We have been strengthened too by significant growth in the number of women and minority students. During this past decade, more women and people of color have chosen to study law at Columbia than at any other time in the School's history. Currently, women comprise about 48 percent of our student body. Approximately 42 percent is of American Indian, Asian, African-American, or Hispanic background - one of the very largest minority student populations among America's leading law schools.
To be considered for the Juris Doctorate – a three-year, full-time program that begins only in the fall semester – at Columbia Law School, candidates must have earned by the time of matriculation a bachelor’s degree from a regionally accredited institution or its equivalent as determined by the Law School Admissions Council (LSAC). Candidates who have earned LLM degrees from institutions abroad may apply for first-year status, which candidates who have earned LLM degrees at ABA-approved U.S. institutions must apply for second-year transfer status.
The Admissions process at the Law School is designed to identify and select a student body of diverse backgrounds and interest that shares a discernible commitment to excellence – individuals who have demonstrated unusual promise for distinguished performance at the Law School and, subsequently, for high service to the legal profession and community.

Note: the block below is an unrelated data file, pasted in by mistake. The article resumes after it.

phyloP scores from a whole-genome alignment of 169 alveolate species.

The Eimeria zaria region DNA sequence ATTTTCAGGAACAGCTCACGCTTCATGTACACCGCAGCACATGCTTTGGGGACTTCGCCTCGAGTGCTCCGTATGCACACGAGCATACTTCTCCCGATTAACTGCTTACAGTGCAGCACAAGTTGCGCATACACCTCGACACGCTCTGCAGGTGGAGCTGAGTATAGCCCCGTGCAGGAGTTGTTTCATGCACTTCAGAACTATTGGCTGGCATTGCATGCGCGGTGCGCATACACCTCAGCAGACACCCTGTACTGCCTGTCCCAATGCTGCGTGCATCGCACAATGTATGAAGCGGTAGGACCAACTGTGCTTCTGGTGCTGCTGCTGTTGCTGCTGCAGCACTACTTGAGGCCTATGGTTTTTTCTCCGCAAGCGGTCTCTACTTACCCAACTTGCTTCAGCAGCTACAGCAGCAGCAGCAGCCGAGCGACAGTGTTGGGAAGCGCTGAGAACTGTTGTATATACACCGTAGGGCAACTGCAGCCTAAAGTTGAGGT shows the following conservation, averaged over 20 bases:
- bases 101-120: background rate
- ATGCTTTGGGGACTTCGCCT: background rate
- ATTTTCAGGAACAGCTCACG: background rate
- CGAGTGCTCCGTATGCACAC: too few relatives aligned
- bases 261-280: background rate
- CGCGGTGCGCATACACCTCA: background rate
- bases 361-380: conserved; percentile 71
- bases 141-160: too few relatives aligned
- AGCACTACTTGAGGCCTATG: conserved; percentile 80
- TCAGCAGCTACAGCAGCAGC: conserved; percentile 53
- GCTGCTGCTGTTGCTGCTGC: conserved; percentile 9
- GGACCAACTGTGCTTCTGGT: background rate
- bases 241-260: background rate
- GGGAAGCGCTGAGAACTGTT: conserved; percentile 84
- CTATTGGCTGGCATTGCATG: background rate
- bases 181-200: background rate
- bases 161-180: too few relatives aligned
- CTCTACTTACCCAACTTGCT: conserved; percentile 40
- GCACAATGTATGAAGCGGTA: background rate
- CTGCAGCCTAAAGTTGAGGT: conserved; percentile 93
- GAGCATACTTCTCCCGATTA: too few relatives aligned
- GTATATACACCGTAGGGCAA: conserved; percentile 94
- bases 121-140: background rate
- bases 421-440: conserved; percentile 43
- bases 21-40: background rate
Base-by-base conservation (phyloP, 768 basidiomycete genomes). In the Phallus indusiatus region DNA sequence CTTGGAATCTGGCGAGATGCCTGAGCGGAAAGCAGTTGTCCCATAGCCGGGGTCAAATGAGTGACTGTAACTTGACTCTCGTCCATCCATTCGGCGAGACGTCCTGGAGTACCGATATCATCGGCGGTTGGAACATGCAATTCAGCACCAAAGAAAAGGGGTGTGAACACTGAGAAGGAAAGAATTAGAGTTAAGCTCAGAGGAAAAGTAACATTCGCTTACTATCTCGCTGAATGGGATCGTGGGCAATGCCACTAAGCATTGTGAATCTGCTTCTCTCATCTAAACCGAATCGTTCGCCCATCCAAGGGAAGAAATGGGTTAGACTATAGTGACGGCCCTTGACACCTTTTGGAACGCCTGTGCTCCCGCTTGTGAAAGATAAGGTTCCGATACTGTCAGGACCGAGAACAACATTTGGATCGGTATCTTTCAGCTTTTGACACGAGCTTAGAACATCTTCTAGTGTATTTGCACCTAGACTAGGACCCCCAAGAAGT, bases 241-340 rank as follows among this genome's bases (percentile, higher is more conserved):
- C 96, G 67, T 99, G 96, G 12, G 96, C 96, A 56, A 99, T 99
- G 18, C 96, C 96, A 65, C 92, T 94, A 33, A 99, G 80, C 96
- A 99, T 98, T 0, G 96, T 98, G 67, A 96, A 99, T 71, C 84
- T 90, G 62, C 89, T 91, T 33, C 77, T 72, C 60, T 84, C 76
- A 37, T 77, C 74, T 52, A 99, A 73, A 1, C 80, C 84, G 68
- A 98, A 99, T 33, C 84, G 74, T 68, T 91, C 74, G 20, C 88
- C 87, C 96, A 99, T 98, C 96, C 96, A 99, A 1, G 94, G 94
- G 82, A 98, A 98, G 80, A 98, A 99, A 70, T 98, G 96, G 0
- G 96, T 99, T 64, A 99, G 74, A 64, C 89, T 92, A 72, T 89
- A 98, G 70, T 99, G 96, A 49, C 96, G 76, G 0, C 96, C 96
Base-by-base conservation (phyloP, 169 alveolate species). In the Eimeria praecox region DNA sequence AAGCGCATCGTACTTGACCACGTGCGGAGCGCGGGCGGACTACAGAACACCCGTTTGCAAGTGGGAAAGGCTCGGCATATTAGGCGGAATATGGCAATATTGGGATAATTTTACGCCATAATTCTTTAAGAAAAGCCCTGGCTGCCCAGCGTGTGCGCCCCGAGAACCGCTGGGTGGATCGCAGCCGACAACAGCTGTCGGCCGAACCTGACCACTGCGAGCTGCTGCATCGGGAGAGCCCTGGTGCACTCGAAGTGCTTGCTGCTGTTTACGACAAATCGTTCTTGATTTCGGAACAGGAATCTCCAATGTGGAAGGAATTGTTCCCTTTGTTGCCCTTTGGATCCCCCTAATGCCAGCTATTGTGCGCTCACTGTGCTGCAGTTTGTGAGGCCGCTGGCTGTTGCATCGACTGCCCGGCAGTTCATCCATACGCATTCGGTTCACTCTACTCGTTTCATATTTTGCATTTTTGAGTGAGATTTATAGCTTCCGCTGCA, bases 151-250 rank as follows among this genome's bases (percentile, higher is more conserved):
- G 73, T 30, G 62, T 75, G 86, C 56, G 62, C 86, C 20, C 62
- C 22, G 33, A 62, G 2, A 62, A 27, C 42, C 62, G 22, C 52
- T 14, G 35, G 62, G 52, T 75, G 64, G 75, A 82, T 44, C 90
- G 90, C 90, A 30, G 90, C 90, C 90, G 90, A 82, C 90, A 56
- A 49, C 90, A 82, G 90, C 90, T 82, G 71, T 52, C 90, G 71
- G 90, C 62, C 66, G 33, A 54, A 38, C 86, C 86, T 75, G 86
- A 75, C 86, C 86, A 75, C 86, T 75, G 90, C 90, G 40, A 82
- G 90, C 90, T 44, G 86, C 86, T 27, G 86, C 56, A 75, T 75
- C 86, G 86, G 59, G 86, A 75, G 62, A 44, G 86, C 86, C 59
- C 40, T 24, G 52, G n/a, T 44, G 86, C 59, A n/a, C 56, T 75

Taking into consideration the collective strength of a candidate’s application, we employ a holistic review process in which no single component carries more weight than any other; the qualitative and quantitative components are valued equally. We truly believe in the value of thoroughly reviewing each candidate on an individual basis and do not compare candidates when determining admissibility. This approach gives each candidate the opportunity to illustrate through the application his or her admissibility and in many instances, demonstrate strength beyond numbers.
To assess intellectual and academic qualifications and aptitude for legal study, we rely on a candidate’s body of undergraduate (and if applicable, graduate) coursework and the Law School Admission Test (LSAT). While these components are certainly significant, there is no minimum LSAT score or GPA requirement, and no LSAT/GPA combination alone can solely determine admissibility. In undertaking a granular analysis of a candidate transcripts, we track their scholastic journey while considering (among other factors) course selection and rigor, pass/fail vs. graded courses, and trends in performance.